Conduction -- Fourier's law


In our discussion of the flow of thermal energy through a medium resulting from a temperature difference, we wrote a "local" equation — an equation that said the flow at a particular point in space was due to how the temperature was changing at that point: the derivative of the temperature. Our equation is the Fourier heat law:

$$J_{conduction} = - \kappa \frac{dT}{dx}$$

But if we are going to use this in real world examples, often we want to have a "global" equation — one that works over finite distances. Basically, we need to change from our derivative form of the law to a "Delta" form of the law more like the HP equation. Remember that the HP equation tells how much flow you have in a pipe if the flow is driven by a pressure difference from one end of the pipe to another. The HP equation looks like this:

$$\Delta P = ZQ \quad \quad Z = \frac{8 \mu L}{\pi R^4}$$

Reading the equations, they say that a fluid flow ($Q$ — volume per second) is created by a driving difference ($ΔP$ — pressure drop), and that they are related by a resistance ($Z$). The second equation says that the resistance depends on the geometry of the pipe ($L/R^4$) times a factor that only depends on the fluid ($8μ/π$ — where $μ$ is the viscosity of the fluid).

We have a similar situation with heat. A change in a scalar field over space (ΔT — temperature drop) drives a flow. Let's see if we can make an analogous equation. (Of course we can!)

As usual, we'll make the simplest possible model to see how things work. We'll assume that for the area A the only thing between the inside and outside is a block of of thickness $L$, area $A$, and thermal conductivity $κ$. We''ll ignore other parts of the world,  leakage through the edges, etc. and we'll assume that while we are watching both the hot and cold regions stay at their original temperature despite the flow of heat.

Starting from Fourier's differential law of heat flow, let's find an equation that gives the amount of heat flowing through the area A per second in terms of the parameters of the block of insulation and the temperature difference ($L$, $A$, and $κ$). Well use the symbol $\Phi$ (capital Greek phi) to represent the rate of heat flow through the block.

To get this result, we have to see how our basic equation — the Fourier heat law — applies in this situation, and how its variables relate to the ones we need to use. The Fourier law at the top of the page gives the flux — the energy per area per second. We want the energy per second. Clearly we have to multiply by the area. So we must have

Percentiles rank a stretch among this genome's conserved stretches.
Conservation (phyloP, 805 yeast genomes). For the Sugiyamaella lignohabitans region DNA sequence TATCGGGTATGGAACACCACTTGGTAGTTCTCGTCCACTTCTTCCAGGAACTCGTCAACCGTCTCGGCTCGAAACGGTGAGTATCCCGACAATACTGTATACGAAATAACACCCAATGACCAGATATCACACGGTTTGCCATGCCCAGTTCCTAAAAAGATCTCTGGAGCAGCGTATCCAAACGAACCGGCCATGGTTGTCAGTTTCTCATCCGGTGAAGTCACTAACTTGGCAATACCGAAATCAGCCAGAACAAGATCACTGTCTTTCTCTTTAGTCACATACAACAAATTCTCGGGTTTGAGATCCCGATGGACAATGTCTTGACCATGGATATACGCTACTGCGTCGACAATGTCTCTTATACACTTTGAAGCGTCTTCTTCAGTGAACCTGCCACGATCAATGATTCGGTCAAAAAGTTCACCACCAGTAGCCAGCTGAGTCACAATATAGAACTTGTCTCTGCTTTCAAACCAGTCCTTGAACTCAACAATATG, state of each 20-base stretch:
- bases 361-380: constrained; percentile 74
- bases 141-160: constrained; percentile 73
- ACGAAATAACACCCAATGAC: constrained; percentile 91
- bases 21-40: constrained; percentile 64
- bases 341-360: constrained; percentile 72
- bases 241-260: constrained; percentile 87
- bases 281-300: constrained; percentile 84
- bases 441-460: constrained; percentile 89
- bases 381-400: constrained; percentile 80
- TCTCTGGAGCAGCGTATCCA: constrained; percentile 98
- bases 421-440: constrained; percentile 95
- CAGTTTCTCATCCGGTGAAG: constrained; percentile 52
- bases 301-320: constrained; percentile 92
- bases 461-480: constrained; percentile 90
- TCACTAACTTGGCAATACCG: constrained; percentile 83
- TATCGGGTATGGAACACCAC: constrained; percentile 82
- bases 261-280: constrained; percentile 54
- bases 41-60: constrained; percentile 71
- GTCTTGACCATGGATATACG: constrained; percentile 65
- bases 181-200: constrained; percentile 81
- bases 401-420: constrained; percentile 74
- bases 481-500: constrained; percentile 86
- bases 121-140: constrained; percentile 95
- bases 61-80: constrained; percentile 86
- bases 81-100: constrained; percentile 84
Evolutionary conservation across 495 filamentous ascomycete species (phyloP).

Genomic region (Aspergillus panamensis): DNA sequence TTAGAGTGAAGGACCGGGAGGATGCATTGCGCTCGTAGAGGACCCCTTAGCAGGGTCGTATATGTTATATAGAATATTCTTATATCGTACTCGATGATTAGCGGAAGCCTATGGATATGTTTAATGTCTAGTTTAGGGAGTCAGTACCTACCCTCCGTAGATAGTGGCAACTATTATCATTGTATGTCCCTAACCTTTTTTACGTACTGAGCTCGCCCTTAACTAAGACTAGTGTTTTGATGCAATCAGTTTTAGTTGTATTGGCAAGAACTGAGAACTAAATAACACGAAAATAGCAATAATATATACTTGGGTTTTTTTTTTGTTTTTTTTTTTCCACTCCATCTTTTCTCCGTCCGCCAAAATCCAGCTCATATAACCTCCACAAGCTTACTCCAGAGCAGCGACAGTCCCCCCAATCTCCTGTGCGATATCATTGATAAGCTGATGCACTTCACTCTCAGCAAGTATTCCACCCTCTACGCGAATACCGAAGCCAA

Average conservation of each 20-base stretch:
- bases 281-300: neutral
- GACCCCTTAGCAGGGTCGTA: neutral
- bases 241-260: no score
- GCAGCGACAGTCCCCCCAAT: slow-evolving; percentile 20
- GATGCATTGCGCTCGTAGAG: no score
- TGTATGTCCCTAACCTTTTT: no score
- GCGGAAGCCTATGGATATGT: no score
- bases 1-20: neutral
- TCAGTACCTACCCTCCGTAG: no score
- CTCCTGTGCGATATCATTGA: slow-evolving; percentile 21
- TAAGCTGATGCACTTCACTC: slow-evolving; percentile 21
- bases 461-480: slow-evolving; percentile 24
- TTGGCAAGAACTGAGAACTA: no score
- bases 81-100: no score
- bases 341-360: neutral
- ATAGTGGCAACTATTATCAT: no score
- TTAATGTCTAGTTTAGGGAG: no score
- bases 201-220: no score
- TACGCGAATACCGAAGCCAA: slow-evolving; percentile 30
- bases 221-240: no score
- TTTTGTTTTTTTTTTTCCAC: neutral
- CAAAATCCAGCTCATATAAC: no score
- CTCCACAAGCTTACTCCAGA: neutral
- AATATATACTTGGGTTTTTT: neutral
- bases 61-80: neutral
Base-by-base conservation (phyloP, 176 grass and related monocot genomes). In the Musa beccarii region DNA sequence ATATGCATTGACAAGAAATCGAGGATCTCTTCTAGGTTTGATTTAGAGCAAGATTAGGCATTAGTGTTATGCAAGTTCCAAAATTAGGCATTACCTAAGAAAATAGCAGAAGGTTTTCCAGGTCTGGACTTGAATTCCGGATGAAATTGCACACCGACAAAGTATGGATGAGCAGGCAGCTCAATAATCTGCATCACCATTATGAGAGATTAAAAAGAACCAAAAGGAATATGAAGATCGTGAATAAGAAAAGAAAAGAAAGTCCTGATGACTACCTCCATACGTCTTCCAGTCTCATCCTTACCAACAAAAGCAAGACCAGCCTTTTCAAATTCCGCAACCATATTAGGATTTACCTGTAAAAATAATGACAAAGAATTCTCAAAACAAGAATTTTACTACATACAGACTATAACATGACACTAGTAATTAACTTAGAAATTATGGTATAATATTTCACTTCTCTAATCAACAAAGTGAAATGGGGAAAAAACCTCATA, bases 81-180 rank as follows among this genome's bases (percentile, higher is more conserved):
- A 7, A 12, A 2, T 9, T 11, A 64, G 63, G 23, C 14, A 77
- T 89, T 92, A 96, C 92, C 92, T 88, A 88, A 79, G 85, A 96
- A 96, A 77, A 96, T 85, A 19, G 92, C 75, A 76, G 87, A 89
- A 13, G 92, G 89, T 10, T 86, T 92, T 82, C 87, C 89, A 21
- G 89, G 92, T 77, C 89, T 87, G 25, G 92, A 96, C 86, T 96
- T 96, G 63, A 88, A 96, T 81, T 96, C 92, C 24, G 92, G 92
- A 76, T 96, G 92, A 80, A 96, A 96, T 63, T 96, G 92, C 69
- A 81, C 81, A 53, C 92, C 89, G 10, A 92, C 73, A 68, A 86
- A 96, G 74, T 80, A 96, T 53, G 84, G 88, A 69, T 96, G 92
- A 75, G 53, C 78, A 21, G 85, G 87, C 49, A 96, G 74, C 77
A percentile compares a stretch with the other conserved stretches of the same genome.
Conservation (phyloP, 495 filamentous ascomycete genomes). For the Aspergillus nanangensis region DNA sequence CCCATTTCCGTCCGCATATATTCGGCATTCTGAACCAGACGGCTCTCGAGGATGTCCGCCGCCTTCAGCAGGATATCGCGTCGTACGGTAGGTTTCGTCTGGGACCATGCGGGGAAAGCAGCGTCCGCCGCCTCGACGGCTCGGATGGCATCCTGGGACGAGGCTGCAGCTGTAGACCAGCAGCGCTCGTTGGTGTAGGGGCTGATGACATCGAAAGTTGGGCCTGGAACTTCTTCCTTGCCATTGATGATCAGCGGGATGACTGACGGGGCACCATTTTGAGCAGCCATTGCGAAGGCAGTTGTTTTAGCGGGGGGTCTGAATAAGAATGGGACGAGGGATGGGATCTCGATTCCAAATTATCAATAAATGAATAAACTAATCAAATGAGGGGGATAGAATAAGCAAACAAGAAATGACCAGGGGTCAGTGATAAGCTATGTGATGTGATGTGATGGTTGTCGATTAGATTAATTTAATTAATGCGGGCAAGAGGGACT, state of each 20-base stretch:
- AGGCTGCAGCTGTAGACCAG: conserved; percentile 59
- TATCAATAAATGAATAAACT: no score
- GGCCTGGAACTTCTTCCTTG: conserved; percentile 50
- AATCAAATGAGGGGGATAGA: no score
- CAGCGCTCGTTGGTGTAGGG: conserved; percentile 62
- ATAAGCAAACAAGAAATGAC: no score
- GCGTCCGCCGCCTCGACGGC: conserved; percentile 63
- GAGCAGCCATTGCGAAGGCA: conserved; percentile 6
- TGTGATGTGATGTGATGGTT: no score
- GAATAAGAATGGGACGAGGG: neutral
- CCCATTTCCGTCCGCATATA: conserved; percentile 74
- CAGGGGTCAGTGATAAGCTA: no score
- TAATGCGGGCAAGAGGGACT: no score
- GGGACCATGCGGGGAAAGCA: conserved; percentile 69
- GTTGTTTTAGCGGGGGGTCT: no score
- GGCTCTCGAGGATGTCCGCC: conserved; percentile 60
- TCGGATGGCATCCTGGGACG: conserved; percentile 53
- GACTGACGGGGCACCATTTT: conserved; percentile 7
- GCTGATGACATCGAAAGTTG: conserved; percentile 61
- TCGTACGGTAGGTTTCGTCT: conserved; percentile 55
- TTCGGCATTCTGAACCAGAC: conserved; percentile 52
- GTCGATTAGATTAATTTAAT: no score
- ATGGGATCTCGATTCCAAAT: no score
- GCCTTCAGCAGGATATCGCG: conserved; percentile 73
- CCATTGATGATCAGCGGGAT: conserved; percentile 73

$$\Phi = J_{conduction} A = \kappa A \frac{dT}{dx}$$

(We're not going to worry about the sign here, since we know the direction of the flow — from high T to low.) 

If we're in a steady state, the flow of energy through the block will be constant, and we expect the flow to be the same at every place along the block. This means that $dT/dx$ is a constant so we expect $T$ to be proportional to $x$ inside the block. We can replace our "dT" and "dx" with deltas. (To prove this rigorously, integrate both sides of the equation over $x$ from the beginning to the end of the block.)

$$\Phi = \kappa A \frac{\Delta T}{\Delta x}$$

$Δx$ is just the thickness of the block, $L$, so we have

$$\Phi = \frac{\kappa A}{L} \Delta T$$

Solving for $ΔT$we have our desired equation:

$$\Delta T = \bigg(\frac{L}{\kappa A}\bigg)\Phi = Z \Phi$$

where we have grouped the constants having to do with the properties of the thermally conducting block into a "thermal resistance", Z

BOur equation looks just like the HP equation — or any other gradient driven flow equation: a driving difference (the temperature) equals a resistance times a flow (of heat). The resistance depends on the geometric properties (size and shape) of the block through the factor $L/A$. The HP equation is for a cylindrical pipe, so instead of $A$ it talks about $R$. To compare, lets assume a cylindrical block. Then our geometrical factor here would be $L/R^2$ while for the HP equation it is $L/R^4$. This tells us that the flow of a liquid is more sensitive to the radius (or area) of the carrying object than is the flow of heat.

Joe Redish 11/24/14


Article 554
Last Modified: March 4, 2019